In the last painting of the chair series Hesed, Gevurah, Tiferet (Lovingkindness, Might, Splendor) the same scene reappears from a brighter angle, as the artist accepts and understands that the chair as it is does its best: It gives her strength, as symbolized by the three kabbalistic sefirot Hesed, Gevurah, Tiferet. The faded grey that served as a background for the previous painting has been replaced by a grass green shade as a harbinger of inner renewal: A prayer shawl (tallit) and a woman’s scarf interweave to become one fabric on the chair. The prayer shawl hints at the holy marriage taking place between the sublime God and the Assembly of Israel dwelling in the here and now. The fruit of the upper and lower world’s love is reflected by the toddler sandals that are scattered to the foot of the chair. According to the artist’s take on the symbolism of the divine emanations, the union between the male sefirah of Chessed (lovingkindness) and the female Gevurah (might) gives birth to Tiferet (splendor), as a family that is created by the union of forces.

         In Chani Cohen Zada’s works the family represents a source of growth for the individual and a bountiful society. By means of images from everyday life, her art bears witness to a supernal light that is hidden in the depths of this world, dwelling in the home and shining through its objects. The images serve as a means to create new modes of awareness that actualize the concepts of cognitive thinking: The inner child that rules us, ongoing change, creating an internal place, choosing the Good and getting closer to our real essence by letting go of burdens. The artist’s visual language seeks to bring about inner transformation by encountering the flaw that has yet to be mended, as Nietzsche says: “One must still have chaos within oneself to give birth to a dancing star”.[14]

     

    [1] This expression appears for the first time in the writings of the medieval philosopher Rabbi Jospeh Albo (1380-1444), Book of Principles, article 2, chap.15: “Joy is attributed to God to indicate a condition opposed to that denoted by the attribution of sorrow. If sorrow, which expresses a defect, is ascribed to Him, surely joy, which is a noble attribute, should be ascribed to him, for the same kind of knowledge deals with the two opposites.”

    Sefer Ha-‘Ikkarim: Book of Principles, critically edited and translated by Isaac Husik, vol. 2, The Jewish Publication Society of America, Philadelphia: 1929, p.15; This concept was further developed by the Maharal of Prague (Rabbi Judah Loew ben Bezalel 1512 - 1609) in his claim that one thing could be known by means of understanding its opposite: “Just as a good quality is apprehended through a genuine understanding of its opposite, the knowledge about all things derives from their opposed condition, as such the appearance of white can be inferred from the appearance of black, which is its very opposite, and therefore all opposites of one thing indicate that it can be known through its opposite. It is accepted that the knowledge of opposites is one, as is written in Tractate Pesachim 116a: ‘The Passover haggadah started in disgrace and ended in praise’, and why does it start in disgrace? Only because praise has no real acknowledgement but through its opposite. Therefore ultimate redemption cannot be explained without understanding destruction and exile, by means of which we come to know the good and the redemption that we are hoping for.” Maharal of Prague, Netzach Yisrael 1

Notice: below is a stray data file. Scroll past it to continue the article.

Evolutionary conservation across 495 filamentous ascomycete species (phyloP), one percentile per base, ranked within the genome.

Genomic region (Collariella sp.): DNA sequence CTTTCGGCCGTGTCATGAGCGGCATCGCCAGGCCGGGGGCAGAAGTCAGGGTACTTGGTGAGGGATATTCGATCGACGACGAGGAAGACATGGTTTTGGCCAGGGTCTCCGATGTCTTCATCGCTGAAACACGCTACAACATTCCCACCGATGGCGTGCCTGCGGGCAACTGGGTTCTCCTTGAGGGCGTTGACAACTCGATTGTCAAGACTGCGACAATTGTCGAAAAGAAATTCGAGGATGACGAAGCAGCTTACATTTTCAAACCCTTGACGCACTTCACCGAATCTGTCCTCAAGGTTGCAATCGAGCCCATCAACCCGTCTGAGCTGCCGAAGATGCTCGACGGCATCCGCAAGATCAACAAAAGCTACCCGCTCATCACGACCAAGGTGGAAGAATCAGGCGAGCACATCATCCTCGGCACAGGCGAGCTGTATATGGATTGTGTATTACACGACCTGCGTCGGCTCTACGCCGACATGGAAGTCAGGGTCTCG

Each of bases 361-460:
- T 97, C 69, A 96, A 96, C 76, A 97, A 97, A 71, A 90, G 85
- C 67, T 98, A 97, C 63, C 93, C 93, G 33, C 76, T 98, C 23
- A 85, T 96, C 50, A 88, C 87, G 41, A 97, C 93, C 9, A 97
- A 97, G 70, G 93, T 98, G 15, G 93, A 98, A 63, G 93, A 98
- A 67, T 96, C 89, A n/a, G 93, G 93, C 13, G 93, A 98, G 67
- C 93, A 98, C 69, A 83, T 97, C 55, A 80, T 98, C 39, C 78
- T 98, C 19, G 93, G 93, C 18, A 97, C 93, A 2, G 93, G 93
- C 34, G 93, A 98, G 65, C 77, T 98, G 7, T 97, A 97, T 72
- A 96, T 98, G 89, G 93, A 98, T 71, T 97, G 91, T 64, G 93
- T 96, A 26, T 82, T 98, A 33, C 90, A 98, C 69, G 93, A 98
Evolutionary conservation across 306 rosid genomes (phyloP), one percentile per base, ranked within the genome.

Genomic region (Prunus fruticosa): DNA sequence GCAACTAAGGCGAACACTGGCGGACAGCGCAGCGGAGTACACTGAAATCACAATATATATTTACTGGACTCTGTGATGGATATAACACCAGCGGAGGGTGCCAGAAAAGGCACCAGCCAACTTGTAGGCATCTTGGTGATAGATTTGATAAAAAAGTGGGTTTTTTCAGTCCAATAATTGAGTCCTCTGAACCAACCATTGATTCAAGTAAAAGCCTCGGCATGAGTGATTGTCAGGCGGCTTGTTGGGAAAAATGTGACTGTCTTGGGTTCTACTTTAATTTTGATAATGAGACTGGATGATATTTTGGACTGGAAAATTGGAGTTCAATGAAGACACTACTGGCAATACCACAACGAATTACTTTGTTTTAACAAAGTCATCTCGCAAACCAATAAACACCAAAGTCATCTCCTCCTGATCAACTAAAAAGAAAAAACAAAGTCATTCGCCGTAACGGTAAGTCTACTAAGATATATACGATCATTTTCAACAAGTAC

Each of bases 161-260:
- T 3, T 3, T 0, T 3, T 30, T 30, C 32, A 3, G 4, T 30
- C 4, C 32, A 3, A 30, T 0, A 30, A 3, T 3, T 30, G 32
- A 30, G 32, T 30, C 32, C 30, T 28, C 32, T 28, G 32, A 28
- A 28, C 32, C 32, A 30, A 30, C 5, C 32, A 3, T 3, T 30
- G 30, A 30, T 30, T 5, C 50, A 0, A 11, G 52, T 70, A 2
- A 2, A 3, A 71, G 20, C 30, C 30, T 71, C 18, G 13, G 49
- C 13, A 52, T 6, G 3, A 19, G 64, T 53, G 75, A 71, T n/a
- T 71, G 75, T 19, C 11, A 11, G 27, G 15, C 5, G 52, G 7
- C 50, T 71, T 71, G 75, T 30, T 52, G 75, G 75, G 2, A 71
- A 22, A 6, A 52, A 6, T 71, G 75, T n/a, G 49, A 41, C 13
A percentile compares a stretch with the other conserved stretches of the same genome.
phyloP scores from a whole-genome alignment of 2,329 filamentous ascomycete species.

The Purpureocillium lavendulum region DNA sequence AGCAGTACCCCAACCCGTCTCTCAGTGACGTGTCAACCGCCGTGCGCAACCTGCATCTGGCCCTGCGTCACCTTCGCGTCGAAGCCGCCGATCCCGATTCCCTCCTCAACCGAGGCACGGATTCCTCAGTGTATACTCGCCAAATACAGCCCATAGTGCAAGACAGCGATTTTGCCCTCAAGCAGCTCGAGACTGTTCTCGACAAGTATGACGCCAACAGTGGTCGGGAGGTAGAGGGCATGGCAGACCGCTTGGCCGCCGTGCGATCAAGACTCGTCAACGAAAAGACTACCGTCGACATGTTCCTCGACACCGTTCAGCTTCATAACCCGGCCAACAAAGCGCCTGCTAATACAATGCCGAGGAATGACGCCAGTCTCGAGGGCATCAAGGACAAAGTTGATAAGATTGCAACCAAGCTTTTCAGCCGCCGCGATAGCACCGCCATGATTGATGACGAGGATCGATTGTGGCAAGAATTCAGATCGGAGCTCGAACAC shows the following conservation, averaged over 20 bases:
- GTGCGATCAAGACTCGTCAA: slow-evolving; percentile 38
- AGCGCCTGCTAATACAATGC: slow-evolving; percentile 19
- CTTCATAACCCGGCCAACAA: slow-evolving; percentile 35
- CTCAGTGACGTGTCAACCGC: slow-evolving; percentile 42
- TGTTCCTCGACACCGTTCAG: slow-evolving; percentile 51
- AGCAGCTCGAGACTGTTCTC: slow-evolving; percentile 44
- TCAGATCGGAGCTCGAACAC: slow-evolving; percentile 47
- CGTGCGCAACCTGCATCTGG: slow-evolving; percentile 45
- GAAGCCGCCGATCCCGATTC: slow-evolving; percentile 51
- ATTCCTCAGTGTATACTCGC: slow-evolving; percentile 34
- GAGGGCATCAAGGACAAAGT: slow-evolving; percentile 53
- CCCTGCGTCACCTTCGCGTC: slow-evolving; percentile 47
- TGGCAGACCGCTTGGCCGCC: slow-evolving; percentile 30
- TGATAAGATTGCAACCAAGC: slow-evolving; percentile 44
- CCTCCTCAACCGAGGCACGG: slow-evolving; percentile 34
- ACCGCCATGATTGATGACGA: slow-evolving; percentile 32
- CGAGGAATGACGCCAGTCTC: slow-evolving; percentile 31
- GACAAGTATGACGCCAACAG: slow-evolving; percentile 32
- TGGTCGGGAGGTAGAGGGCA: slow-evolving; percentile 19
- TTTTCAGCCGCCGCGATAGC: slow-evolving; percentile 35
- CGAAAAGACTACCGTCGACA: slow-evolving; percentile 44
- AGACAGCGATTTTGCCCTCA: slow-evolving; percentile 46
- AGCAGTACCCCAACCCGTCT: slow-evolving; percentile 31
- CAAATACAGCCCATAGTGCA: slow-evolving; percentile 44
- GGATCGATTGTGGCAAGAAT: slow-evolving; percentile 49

[2] The Yemima method consists in the study of cognitive thinking as developed by Yemima Avital (1929-1999), a mystic, religious-kabbalistic spiritual teacher. Drawing from psychology and Kabbalah her teachings contrast the state of emotional omes (weight, heaviness, burden) with psychological shutdown, whereas the lack of thereof denotes drawing closer to our real essence, the good within us and joy. The study purports to provide tools for cognitive thinking to allow us to get closer to ourselves, however not through information or in Avital’s words – “knowledge”.

    [3] The Hebrew appellation for place, Hamakom, denotes the Divine

    [4] Exodus 9:17

    [5] Avot of Rabbi Nathan [1], 6:2

    [6] Genesis 4:6

    [7] Genesis 4:7

    [8] Numbers 6:24-26

    [9] Deuteronomy 26:5

    [10] Babylonian Talmud, Bava Batra 10b

    [11] The term transitional object was introduced to object relations psychology by psychoanalyst Donald Winnicott, referring to a real object that symbolizes the mother and allows the infant to maintain an imaginary attachment to her.

    [12] D.W. Winnicott, “Transitional Objects and Transitional Phenomena”, Playing and Reality, London: Tavistock  1971, pp.1-18

    [13] Winnicott coined the term “good-enough mother” to describe the mother who enables her child to develop properly: “The good-enough mother starts off with an almost complete adaptation to her infant's needs, and as time proceeds she adapts less and less completely, gradually, according to the infant's growing ability to deal with her failure." Ibid.

    [14] Friedrich Nietzsche, Thus Spoke Zarathustra, Prologue 5 (1885)

    The Knowledge of the Opposited is One Catalog